Kid Hit Menu Items: As any kitchen outfitted with one well should, Milo & Olive in Santa Monica takes the opportunity to show off its custom-built wood-burning oven that makes its beautiful, blistered pies. We might not order pepperoni regularly in general, but this is the place to go buck wild with the crispy pepperoni pie, piled thick with the good cured stuff. Pizzas can be semi-customized with egg, prosciutto, arugula, and anchovy add-on options that build on the signature topping combos. A small pasta menu included a ricotta gnocchi, a pork sausage ragu dish, and the spring-appropriate cavatelli that I ordered came brimming with green garlic and flowering broccoli. Those greens and chili peppers was a turn off for our kids, but one never knows. The 6 year-old seriously dug the strong anchovy dressing and fried capers on an arugula and radicchio salad. After dinner, grab a loaf of bread to go and pastries for the morning.
Adult Perks: A very early Friday dinner called for a glass of prosecco. For daytime use, Milo & Olive also has a coffee bar and bakery counter setup in case you can’t make it to its sibling restaurant, Huckleberry (which not counting Sweet Rose Creamery, is the most kid-friendly of ALL the Rustic Canyon family of restaurants, and is a post for another time) a few blocks west. While pizza is definitely the main deal here, market-based specials such as prawns with spring peas broaden the food options in the best possible way; and like Bestia and Sotto, Milo & Olive is a pizza-focused restaurant where it’s not a crime if you don’t order pizza. Yet unlike those other hot spots, it’s not overtly Italian. It feels more like a quintessentially modern Santa Monica restaurant, with floor-to-ceiling windows, tasteful contemporary art, high standards and a loose enough vibe. In other words, not fancy but not cheap.
Pros: Because Milo & Olive is open continuously, no need to wait until 6 to start the evening meal. Dinner can start as early as you like. Take 4:30 on a Friday, for instance, when we wanted to postpone the dreaded drive home east after a day at the Santa Monica Pier. And if you want to ensure you get one of the two communal tables to yourself, try sitting with a couple of small kids. Dinner turned into a bit of social psychology experiment. If given the option, strangers will ALWAYS opt for sitting at the other table or at the counter that faces the kitchen. It’s more fun to chat with the staff that way, too.
Cons: I wouldn’t take kids my age any later than we did, given the get-cozy-with-your-fellow-diners set up AND the walk-ins only policy. Two square shared tables and counter seats make up an interesting choice of how to physically orchestrate a relatively small restaurant. The lack of plastic cups indicates they probably prefer you take children to Huckleberry instead. (This is sort of fine for us, given that our oldest likes to use “grown up” glasses, even though I wish he’d stick with non-breakable vessels.) But since Milo & Olive is named for the owners’ son, this restaurant obviously isn’t against kids either. As for the food, I prefer a tangier, less sweet tomato sauce than the base here.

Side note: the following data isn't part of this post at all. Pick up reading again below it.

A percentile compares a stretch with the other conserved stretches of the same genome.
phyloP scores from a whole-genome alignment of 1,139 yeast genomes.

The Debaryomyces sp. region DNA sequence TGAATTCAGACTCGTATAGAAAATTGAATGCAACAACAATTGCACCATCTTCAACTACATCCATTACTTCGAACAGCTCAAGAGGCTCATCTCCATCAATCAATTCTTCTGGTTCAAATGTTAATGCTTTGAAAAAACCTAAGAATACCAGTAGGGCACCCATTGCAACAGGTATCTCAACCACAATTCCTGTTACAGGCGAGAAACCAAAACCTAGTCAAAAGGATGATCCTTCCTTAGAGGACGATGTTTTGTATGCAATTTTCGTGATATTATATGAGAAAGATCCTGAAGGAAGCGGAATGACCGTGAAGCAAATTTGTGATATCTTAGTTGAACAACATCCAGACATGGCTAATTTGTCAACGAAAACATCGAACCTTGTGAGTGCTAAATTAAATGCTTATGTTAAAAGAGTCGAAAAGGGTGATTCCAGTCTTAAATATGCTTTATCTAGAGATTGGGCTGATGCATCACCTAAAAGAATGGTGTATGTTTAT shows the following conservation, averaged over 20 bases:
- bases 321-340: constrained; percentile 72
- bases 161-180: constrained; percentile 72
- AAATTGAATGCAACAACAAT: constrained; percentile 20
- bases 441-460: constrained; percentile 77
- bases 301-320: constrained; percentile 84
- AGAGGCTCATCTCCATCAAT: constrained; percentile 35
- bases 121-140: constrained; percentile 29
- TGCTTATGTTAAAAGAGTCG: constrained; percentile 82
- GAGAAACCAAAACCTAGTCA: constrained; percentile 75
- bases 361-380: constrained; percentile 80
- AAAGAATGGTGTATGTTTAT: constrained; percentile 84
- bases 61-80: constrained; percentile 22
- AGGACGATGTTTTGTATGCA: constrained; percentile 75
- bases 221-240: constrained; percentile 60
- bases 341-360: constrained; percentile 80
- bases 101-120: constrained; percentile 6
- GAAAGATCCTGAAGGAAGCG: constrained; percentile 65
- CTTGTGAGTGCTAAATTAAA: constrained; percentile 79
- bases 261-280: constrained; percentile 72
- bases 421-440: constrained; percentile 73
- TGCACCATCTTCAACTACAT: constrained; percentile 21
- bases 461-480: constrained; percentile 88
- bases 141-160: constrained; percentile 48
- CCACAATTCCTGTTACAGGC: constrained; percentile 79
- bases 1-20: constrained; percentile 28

Changing Station: No but the bathrooms are very family-user friendly.
High Chairs: Yes, and very cool Euro modern clip-on chairs to compliment the feel of a very smartly designed elaborate home kitchen. Just be very careful to not mess up those marble tables!
Parking and Access: Metered street parking on Wilshire on side streets. On a late afternoon finding a space was easy, but I don’t know how that situation changes the later it gets.
Other Tidbits: The pizza situation around L.A. keeps getting more complex. This is generally a positive development. Instead of the 80s hierarchy, which essentially meant Shakey’s/Wildflour/Angeli Caffe/Casa Bianca/Spago, more niches are getting filled in. Now we have better super casual pizza that we order on Friday nights when we plotz on the couch and watch a movie (and sometimes we’ll eat in there, too), then there’s the in-between, mid-market accessible Pitfire Pizzas and Maximilianos of the world. I think Spago has jettisoned pizzas in its latest incarnation, so high-end pizza means restaurants where you see a lot of jeans and hardly any suits. That said, it’s easy to drop serious coin. With pie prices inching up to the $20 mark, Milo & Olive is by no means an every day type of family meal. So you can ignore the fancy pizzas and dinner specials and go for breakfast, or for a snack off-hours. It might look kind of fancy, but this is still relaxed Santa Monica.
2723 Wilshire Blvd., Santa Monica
Hours: 7:00 a.m. (bakery only); 8:00 a.m. – 11 p.m., daily